Demographic transition is an economic theoretical framework that shows the relationship between economic, educational status and healthcare progress in a particular country (Shepard, 2010). The demographic transition phases as identified by demographic scholars are distinctly four. This paper will outline the four stages and describe the differences in living and environmental conditions that are evident in every stage.
Stages of the Demographic Transition Model
The first stage is characterized by a balance between the birth and death rates. This is thus a highly stationary stage of population growth. Population growth at this stage is very low. Death rates are very high as is the case with birth rates. Shepard (2010) notes that high death rate is as a result of poor healthcare facilities and services offered at this stage. Occasional occurrences of food insecurity, poor hygiene and sanitation further contribute to the overall high mortality rates at this stage. High fertility rates is caused by inaccessible family planning services, high infant and child mortality rates that make women sire more children as security against death and having many children are considered cheap source of labor for agricultural production (Galor, 2012).
The second phase is characterized by a decline in mortality rates, but fertility rates remain relatively higher. As a result of the differences in mortality and fertility rates, this phase registers a relative increase in population. The decline in death rates in this phase is as a result of better healthcare facilities. Galor (2012) observes that food insecurity and famine that contributed to high mortality rates initially are no longer a crisis. Infant mortality at this stage has also generally declined as a result of increasingly accessible medical services through infrastructural development. However, the fertility rates remain high as family planning services are still not very accessible and some religious and economic perceptions about family size remain unaltered (Shepard, 2010).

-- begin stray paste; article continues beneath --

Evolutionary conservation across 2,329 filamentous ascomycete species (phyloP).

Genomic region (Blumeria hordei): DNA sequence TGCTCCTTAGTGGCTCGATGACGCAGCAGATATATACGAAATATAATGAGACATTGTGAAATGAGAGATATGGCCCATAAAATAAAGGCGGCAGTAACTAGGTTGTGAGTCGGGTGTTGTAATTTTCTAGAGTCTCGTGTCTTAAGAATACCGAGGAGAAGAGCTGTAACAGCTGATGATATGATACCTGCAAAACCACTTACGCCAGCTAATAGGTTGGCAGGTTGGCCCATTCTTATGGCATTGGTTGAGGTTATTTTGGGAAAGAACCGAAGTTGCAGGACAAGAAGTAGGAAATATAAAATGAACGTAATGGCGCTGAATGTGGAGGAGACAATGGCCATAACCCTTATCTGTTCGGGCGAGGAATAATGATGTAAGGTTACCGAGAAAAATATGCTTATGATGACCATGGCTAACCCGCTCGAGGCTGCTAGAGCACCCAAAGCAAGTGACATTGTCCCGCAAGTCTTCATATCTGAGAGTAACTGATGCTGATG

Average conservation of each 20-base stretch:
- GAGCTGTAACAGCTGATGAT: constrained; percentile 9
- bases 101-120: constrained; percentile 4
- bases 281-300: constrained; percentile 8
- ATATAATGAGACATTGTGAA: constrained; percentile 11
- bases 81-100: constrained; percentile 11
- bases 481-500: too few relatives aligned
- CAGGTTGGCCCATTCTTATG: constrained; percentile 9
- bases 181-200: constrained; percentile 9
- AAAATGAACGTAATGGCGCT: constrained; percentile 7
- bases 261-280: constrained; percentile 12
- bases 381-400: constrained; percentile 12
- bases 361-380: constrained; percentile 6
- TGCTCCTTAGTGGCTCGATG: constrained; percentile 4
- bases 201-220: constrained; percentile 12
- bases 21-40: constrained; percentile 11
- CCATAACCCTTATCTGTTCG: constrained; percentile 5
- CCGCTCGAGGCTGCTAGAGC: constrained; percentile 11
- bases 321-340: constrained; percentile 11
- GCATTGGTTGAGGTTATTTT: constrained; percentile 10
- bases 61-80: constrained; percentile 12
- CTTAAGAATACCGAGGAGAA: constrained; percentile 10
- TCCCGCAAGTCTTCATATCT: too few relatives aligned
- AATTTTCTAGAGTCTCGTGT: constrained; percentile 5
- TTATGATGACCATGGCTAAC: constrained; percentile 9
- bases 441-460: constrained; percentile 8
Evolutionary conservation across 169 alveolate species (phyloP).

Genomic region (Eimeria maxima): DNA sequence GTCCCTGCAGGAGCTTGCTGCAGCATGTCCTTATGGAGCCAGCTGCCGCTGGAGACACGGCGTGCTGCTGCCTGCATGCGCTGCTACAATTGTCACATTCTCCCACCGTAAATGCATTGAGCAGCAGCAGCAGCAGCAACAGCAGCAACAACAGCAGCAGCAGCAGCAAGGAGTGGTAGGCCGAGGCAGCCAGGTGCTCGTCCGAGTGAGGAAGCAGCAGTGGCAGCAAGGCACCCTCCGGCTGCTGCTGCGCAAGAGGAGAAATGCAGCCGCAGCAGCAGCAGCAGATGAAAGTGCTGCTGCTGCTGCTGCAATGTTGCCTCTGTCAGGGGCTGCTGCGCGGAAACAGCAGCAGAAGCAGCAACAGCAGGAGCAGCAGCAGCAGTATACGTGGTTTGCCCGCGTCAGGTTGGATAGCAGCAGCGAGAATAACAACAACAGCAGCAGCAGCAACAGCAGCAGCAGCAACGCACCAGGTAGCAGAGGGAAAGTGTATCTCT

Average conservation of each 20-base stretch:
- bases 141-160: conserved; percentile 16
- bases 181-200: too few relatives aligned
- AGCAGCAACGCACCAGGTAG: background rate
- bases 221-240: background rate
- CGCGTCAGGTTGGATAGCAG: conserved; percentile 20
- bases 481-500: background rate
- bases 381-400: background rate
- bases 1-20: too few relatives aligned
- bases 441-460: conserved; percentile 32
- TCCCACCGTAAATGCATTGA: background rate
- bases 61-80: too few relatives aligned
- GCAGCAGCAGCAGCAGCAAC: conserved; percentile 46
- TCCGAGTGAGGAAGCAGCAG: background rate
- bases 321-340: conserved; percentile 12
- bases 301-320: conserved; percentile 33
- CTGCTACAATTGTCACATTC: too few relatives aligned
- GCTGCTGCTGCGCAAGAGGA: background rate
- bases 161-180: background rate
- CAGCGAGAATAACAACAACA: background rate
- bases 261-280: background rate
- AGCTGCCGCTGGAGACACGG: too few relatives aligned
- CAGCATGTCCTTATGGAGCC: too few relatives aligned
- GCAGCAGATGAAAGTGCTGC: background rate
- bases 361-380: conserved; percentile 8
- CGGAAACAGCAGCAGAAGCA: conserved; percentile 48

The third phase of demographic transition model shows the onset of decline in birth rates as death rates continue to fall. On average the population is still growing, albeit marginally. The crude birth rates decline since family planning services are becoming increasingly accessible, child and infant mortality rates have also declined. Teller & Haielemariam (2011) cited that the standard of living also increases at this stage even as women become more economically empowered and independent. Increased urbanization also eradicates the traditional perceptions and attitudes attached to the number of children in a household (Galor, 2012). The death rates also continue to decline as medical services are improved and food security becomes the focus of the states at this stage. Public health and sanitation is given priority and thus mortality rates decline due to improved medical and health services.
Phase four of the demographic transition model is also called the low fluctuating stage. During this stage both the death and birth rates remain low since death and birth rates are equal or only have marginal differences. There are better medical and health services and accessibility of the health facilities and services is possible thus reducing mortality rates. Technology has greatly enhanced the quality and quantity of food produced in the countries. Women access education and actively use family planning services and methods available (Shepard, 2010).